Tutorial 5
Integrating Visualization with Modeling and Simulation for Biomedical Applications (Half day) [proposal]
David Weinstein, University of Utah
Rob MacLeod, University of Utah
Marty Cole, University of Utah
Dana Brooks, Northeastern University
Chris Johnson, University of Utah
Robert McCarley, Harvard Medical School
Steven Parker, University of Utah
Craig Henriquez, Duke University

The traditional scientific computing pipeline is a non-integrated, batch mode, sequential process. The tools used for modeling the geometric domain of the problem are separate from the tools that approximate the governing equations and simulate the science, which in turn are separate from the tools used for visualizing and analyzing the results. Because the tools are separate, a significant amount of time is wasted saving temporary results, converting between file formats, moving data, and manually tracking various iterations. More importantly though, as the amount of time grows between when changes are made in the first stage (e.g., altering the geometric model) and the effects of those changes are seen in the last stage (e.g., changes to the streamlines), it becomes increasingly difficult to recognize and gain insights about the cause-effect relationship.

A far more efficient scenario is one in which the modeling, simulation, and visualization components are integrated into a single modular software architecture. In such a system, changes in one stage of the pipeline would immediately propagate to the other stages, allowing for the interactive investigation of many different parameters without the tools getting in the way. This what if? process is essential for iterative design, and is fundamental to scientific exploration, discovery, and analysis. It is precisely this vision that has driven the development of the Biomedical Problem Solving Environment, BioPSE. BioPSE is an open source software system that is currently being developed, distributed, and supported through the NIH NCRR Center for Bioelectric Field Modeling, Simulation, and Visualization, housed in the SCI Institute at the University of Utah.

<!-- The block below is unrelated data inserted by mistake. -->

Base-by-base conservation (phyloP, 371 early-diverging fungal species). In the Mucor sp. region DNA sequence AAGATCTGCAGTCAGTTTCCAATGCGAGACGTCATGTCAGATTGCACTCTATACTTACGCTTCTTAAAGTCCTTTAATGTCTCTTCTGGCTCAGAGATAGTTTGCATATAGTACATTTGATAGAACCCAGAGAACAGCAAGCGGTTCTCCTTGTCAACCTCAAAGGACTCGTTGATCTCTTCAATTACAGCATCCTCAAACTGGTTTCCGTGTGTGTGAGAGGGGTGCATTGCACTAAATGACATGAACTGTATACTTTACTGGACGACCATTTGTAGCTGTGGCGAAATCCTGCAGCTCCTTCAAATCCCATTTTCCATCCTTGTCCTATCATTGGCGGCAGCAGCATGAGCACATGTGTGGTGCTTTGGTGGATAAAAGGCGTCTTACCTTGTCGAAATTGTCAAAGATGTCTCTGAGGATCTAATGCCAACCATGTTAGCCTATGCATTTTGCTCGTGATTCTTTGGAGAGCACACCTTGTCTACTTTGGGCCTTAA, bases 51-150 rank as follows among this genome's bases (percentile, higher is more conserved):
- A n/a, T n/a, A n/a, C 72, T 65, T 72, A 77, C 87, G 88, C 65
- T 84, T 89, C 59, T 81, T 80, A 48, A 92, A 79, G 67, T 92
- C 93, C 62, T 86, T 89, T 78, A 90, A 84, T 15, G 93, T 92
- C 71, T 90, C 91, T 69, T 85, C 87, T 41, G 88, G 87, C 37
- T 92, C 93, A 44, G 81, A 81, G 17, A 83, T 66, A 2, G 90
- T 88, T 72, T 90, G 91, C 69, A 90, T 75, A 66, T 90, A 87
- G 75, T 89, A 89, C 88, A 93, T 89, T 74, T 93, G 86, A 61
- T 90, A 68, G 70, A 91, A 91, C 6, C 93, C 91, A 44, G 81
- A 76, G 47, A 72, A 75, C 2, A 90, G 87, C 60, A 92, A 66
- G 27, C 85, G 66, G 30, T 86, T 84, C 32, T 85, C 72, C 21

In this course, we will begin by motivating the integration of modeling, simulation, and visualization tools into a common problem solving environment. We will describe the design of BioPSE, and will briefly review the underlying concepts of dataflow and computational steering. We will conclude the first portion of our course by demonstrating the BioPSE system, and providing an overview of the visualization capabilities of the system.

For the second part of the course, we will dive deeper into the functionality of BioPSE in the context of examining several real-world bioelectric field problems. Scientists currently using BioPSE to model, simulate, and visualize their data will describe both their driving application and how they are presently using BioPSE to investigate their research. Each speaker will conclude by presenting a demonstration of his application running in BioPSE.